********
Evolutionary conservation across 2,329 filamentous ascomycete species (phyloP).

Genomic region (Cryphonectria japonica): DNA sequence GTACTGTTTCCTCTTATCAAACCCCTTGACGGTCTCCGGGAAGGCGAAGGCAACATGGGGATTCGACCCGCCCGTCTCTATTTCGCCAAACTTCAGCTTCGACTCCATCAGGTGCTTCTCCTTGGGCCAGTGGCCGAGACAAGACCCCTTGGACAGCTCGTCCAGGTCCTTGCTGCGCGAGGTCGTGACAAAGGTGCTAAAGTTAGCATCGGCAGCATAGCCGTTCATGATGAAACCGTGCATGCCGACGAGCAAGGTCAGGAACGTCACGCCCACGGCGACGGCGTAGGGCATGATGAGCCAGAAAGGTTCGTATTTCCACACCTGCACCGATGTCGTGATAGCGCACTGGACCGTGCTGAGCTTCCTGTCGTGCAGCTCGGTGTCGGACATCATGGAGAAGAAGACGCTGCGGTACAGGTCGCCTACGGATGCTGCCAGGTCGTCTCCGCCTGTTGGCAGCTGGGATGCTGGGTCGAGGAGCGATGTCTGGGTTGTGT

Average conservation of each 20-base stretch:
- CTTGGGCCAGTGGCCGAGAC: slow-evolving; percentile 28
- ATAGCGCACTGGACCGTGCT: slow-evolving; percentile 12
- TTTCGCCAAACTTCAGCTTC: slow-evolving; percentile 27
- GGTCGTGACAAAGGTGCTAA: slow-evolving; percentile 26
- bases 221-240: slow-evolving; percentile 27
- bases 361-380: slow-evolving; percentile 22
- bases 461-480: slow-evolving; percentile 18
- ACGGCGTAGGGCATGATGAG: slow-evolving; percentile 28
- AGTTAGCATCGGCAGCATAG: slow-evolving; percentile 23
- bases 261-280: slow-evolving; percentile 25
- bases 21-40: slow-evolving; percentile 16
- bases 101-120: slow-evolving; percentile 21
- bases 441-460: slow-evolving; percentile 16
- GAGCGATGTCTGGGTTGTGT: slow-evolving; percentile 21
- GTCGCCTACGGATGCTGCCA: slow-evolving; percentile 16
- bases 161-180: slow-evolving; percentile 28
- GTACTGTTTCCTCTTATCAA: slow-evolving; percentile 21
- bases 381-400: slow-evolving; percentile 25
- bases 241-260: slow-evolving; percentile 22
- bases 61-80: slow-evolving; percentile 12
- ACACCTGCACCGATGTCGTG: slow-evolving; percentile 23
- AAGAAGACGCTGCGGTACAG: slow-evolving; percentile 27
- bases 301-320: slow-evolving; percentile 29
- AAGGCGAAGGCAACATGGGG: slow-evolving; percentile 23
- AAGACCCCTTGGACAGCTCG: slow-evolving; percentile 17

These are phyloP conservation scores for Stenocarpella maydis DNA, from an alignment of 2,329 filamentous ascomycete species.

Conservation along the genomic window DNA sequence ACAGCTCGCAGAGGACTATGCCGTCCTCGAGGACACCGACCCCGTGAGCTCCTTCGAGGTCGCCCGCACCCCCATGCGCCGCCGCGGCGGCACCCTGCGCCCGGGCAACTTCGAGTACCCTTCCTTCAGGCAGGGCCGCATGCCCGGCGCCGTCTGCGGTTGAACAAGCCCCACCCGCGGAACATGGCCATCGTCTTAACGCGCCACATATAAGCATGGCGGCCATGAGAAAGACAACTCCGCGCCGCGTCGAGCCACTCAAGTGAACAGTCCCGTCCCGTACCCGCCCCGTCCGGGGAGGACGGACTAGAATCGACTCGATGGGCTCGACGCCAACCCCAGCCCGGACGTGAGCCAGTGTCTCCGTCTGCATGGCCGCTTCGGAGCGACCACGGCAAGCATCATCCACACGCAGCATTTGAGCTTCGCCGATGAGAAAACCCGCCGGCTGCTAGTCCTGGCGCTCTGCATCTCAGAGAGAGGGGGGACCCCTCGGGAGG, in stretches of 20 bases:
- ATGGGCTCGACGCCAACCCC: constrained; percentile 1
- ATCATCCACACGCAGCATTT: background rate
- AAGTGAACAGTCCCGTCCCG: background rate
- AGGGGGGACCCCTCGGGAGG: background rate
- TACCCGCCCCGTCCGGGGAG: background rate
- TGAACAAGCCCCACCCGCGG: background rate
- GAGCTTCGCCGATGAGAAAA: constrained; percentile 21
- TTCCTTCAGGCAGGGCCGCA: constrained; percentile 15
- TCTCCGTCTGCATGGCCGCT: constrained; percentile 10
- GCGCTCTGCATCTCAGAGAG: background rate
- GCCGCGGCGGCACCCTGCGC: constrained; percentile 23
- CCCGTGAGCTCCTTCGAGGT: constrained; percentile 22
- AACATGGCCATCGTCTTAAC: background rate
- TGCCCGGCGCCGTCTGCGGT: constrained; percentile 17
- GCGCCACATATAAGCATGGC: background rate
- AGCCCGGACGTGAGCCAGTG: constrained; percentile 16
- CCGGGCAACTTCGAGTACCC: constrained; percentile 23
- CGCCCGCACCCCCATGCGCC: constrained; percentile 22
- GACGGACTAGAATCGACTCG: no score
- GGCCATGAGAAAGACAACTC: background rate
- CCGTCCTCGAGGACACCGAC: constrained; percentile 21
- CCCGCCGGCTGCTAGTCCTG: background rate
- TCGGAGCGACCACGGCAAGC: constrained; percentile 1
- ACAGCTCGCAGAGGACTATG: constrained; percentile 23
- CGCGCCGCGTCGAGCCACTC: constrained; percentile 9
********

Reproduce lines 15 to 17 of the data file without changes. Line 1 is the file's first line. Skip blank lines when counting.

- bases 101-120: slow-evolving; percentile 21
- bases 441-460: slow-evolving; percentile 16
- GAGCGATGTCTGGGTTGTGT: slow-evolving; percentile 21